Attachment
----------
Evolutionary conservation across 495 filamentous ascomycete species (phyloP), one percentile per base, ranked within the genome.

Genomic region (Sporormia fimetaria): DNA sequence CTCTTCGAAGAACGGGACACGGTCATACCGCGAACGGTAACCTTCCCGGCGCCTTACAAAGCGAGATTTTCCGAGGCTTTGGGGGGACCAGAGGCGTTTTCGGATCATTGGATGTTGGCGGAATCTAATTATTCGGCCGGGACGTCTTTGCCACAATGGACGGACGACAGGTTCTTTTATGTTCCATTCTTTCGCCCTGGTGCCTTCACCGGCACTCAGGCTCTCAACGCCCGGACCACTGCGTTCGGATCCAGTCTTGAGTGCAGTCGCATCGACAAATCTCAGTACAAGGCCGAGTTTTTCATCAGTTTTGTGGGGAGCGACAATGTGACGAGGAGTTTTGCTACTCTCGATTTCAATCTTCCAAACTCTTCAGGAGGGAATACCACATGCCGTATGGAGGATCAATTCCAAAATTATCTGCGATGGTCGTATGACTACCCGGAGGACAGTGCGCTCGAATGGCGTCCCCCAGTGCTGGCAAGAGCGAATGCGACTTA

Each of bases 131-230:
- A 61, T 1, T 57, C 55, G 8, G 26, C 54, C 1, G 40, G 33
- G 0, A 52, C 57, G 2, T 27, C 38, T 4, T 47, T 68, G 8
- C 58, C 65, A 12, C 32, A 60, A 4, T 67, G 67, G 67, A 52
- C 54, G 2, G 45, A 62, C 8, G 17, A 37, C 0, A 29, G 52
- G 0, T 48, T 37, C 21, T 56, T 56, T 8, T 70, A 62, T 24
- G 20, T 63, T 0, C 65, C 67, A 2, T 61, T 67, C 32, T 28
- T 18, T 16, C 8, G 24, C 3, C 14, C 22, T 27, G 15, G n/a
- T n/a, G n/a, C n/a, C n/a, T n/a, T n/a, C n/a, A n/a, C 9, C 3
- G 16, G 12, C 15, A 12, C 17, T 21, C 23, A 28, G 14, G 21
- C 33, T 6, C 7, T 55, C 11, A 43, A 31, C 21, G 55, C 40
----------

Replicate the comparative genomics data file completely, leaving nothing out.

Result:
Evolutionary conservation across 495 filamentous ascomycete species (phyloP), one percentile per base, ranked within the genome.

Genomic region (Sporormia fimetaria): DNA sequence CTCTTCGAAGAACGGGACACGGTCATACCGCGAACGGTAACCTTCCCGGCGCCTTACAAAGCGAGATTTTCCGAGGCTTTGGGGGGACCAGAGGCGTTTTCGGATCATTGGATGTTGGCGGAATCTAATTATTCGGCCGGGACGTCTTTGCCACAATGGACGGACGACAGGTTCTTTTATGTTCCATTCTTTCGCCCTGGTGCCTTCACCGGCACTCAGGCTCTCAACGCCCGGACCACTGCGTTCGGATCCAGTCTTGAGTGCAGTCGCATCGACAAATCTCAGTACAAGGCCGAGTTTTTCATCAGTTTTGTGGGGAGCGACAATGTGACGAGGAGTTTTGCTACTCTCGATTTCAATCTTCCAAACTCTTCAGGAGGGAATACCACATGCCGTATGGAGGATCAATTCCAAAATTATCTGCGATGGTCGTATGACTACCCGGAGGACAGTGCGCTCGAATGGCGTCCCCCAGTGCTGGCAAGAGCGAATGCGACTTA

Each of bases 131-230:
- A 61, T 1, T 57, C 55, G 8, G 26, C 54, C 1, G 40, G 33
- G 0, A 52, C 57, G 2, T 27, C 38, T 4, T 47, T 68, G 8
- C 58, C 65, A 12, C 32, A 60, A 4, T 67, G 67, G 67, A 52
- C 54, G 2, G 45, A 62, C 8, G 17, A 37, C 0, A 29, G 52
- G 0, T 48, T 37, C 21, T 56, T 56, T 8, T 70, A 62, T 24
- G 20, T 63, T 0, C 65, C 67, A 2, T 61, T 67, C 32, T 28
- T 18, T 16, C 8, G 24, C 3, C 14, C 22, T 27, G 15, G n/a
- T n/a, G n/a, C n/a, C n/a, T n/a, T n/a, C n/a, A n/a, C 9, C 3
- G 16, G 12, C 15, A 12, C 17, T 21, C 23, A 28, G 14, G 21
- C 33, T 6, C 7, T 55, C 11, A 43, A 31, C 21, G 55, C 40